Self monitoring of glucose by people with diabetesBMJ 1997; 315 doi: https://doi.org/10.1136/bmj.315.7101.184 (Published 19 July 1997) Cite this as: BMJ 1997;315:184
Urine testing provides only historical information
- Nigel J* Crosslanda
- a 4 Furness Close, Holmes Chapel, Cheshire, CW4 7LG
- b Mol Del Valle Ote 400, Garza Garcia, Nuevo Leon, Mexico
- c Medical Department B, Rikshospitalet, Oslo, Norway
- d Department of Diabetes, Royal Infirmary of Edinburgh, Edinburgh EH3 9YW
- e Diabetesambulanz MNR-Klinik, Postfach 10 10 07, D-40001 Düsseldorf, Germany
- f East Cornwall Hospital, Bodmin, Cornwall, PL31 2EN
Editor—Marilyn Gallichan raised some important issues concerning self monitoring of blood glucose concentrations but greatly underestimated its benefits in terms of health, safety, and quality of life to patients taking insulin.1 The hypoglycaemic potential of insulin is a constant worry to all patients with insulin dependent diabetes, but hypoglycaemia can be confirmed only if blood is tested. Urine testing will not help.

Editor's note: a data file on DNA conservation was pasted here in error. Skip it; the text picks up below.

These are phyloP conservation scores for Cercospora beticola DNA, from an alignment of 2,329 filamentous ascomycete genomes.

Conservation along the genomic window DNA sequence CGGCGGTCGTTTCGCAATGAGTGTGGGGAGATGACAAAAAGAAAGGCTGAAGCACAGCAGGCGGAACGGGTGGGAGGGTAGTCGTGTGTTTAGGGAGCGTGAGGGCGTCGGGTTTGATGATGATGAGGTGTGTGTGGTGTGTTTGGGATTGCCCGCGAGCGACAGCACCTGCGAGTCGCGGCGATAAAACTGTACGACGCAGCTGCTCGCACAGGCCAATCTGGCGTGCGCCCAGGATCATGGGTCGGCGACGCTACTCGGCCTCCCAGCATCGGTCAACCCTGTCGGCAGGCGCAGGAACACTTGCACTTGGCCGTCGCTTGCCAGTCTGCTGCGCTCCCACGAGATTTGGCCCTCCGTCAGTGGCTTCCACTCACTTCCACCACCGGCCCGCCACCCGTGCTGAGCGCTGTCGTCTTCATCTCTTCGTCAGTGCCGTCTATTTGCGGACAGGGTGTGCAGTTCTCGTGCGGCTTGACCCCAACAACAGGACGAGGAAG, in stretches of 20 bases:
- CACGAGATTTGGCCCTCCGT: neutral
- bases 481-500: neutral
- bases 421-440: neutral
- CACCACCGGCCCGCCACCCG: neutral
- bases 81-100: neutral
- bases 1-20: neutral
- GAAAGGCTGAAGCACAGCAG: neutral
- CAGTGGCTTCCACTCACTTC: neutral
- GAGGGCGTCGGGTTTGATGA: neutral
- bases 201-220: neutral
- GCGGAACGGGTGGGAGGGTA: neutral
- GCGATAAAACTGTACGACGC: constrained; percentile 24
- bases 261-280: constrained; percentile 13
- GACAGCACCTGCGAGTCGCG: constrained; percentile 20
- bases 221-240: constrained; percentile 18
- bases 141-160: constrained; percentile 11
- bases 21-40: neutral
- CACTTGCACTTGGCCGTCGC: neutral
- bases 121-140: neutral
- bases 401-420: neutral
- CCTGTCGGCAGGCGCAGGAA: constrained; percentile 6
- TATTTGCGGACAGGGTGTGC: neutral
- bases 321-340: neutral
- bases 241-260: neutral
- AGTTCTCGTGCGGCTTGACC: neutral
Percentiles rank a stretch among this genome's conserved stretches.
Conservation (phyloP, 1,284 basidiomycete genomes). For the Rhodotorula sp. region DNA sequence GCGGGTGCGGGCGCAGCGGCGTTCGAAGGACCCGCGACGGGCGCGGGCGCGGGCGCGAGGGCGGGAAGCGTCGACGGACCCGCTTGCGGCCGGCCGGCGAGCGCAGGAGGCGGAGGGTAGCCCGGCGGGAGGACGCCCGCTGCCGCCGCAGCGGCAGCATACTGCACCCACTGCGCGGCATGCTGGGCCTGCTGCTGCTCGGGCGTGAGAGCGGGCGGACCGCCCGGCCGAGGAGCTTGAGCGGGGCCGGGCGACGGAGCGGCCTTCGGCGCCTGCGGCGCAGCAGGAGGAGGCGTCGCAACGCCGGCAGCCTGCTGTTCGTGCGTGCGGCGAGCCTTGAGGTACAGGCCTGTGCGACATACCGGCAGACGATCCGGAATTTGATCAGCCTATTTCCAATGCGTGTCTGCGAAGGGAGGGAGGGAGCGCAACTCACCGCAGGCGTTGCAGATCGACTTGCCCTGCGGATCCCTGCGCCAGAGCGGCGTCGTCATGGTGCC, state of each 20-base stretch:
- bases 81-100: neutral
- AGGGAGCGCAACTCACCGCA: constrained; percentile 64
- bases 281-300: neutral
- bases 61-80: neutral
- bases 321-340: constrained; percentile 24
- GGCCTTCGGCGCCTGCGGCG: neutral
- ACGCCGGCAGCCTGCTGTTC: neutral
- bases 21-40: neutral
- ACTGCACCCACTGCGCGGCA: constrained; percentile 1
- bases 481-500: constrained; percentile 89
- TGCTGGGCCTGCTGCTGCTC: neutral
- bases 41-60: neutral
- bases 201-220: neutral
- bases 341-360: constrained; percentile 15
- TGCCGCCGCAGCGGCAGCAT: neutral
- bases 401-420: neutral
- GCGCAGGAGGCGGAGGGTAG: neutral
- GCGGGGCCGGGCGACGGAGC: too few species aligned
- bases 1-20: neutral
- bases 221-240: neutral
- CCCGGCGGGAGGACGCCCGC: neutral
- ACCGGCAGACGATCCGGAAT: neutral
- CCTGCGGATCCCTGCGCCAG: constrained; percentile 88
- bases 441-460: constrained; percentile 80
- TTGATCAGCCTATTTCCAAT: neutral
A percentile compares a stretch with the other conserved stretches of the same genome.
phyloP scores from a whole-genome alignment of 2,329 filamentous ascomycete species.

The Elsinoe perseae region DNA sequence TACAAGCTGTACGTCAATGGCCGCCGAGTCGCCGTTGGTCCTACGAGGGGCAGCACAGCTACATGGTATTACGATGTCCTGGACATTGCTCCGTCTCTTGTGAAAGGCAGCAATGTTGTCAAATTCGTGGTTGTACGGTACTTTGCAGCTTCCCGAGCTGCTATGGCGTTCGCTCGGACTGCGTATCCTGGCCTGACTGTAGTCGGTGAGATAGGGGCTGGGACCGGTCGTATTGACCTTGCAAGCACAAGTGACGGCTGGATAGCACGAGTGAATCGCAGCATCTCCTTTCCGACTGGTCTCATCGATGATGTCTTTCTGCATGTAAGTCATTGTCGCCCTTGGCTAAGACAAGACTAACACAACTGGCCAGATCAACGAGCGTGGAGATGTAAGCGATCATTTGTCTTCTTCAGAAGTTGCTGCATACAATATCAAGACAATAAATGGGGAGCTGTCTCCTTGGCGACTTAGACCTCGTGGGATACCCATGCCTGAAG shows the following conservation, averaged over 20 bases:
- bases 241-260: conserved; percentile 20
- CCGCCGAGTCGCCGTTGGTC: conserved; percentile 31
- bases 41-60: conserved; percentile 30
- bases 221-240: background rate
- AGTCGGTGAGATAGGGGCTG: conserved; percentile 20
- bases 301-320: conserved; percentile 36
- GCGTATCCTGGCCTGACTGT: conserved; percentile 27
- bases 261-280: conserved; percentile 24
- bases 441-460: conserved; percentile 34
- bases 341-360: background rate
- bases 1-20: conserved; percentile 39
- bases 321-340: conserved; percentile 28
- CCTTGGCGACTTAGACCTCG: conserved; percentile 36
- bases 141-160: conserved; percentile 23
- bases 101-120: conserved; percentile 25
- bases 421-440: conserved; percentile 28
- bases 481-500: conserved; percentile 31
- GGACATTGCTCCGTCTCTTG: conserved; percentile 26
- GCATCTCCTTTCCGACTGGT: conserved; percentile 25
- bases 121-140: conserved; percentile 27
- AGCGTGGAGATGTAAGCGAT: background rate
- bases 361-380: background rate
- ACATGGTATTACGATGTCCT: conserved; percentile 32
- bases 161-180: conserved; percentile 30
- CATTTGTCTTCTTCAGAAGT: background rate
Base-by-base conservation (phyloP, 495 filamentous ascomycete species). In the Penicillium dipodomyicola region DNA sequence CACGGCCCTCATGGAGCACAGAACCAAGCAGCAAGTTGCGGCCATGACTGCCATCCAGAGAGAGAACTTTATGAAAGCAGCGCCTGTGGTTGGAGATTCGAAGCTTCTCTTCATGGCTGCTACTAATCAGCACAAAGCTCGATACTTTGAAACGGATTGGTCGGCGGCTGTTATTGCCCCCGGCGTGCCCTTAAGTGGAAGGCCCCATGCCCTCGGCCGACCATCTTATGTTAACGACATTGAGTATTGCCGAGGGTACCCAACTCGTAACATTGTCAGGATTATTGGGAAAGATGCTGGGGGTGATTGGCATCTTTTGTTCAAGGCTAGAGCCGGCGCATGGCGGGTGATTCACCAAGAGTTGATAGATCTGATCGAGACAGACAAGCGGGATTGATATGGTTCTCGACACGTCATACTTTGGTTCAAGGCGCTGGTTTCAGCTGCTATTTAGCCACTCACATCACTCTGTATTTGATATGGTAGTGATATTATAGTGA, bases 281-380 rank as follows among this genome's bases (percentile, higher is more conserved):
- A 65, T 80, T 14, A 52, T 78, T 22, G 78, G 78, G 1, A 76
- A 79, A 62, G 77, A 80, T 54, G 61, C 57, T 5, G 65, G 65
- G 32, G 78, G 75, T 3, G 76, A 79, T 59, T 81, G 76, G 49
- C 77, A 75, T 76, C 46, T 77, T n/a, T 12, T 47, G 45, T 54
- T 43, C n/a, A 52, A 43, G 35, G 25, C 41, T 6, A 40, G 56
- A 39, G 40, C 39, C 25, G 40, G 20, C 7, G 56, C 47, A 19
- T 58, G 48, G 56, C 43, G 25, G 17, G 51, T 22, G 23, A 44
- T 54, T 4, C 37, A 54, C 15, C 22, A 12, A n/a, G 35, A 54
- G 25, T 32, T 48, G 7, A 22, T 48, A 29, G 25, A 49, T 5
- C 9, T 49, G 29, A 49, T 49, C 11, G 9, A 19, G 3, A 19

The comparison between the merits of testing blood glucose with those of testing urine glucose missed the point that the two tests provide quite different information and should not be regarded as old versus new or accurate versus inaccurate. Urine tests are relatively cheap and easy to use, but their interpretation for patients with insulin dependent diabetes requiring tight control is difficult because glucose can often be found in the urine at the same time as the patient has hypoglycaemia.
While urine testing can be helpful, patients need to be taught that it provides historical information. Thus data from urine tests on one day can be used to predict the next day's treatment and dietary and activity schedules but should never be used to determine current action.
Blood testing is of benefit not only when unexpected variations occur but also for those patients who are prepared to perform tests in order to “see” and thus learn about how their metabolism deals with individual meals and activities. Exercise has profound effects, particularly on those patients who are taking insulin. Blood testing before and after sport is essential if hypoglycaemia is to be avoided.
Gallichan quotes a patient who said “I do not worry about my day to day control provided the [haemoglobin A1] readings stay good” this is a flawed philosophy. Many patients have only annual measurements of haemoglobin A1. Is it acceptable for patients to tolerate poor …
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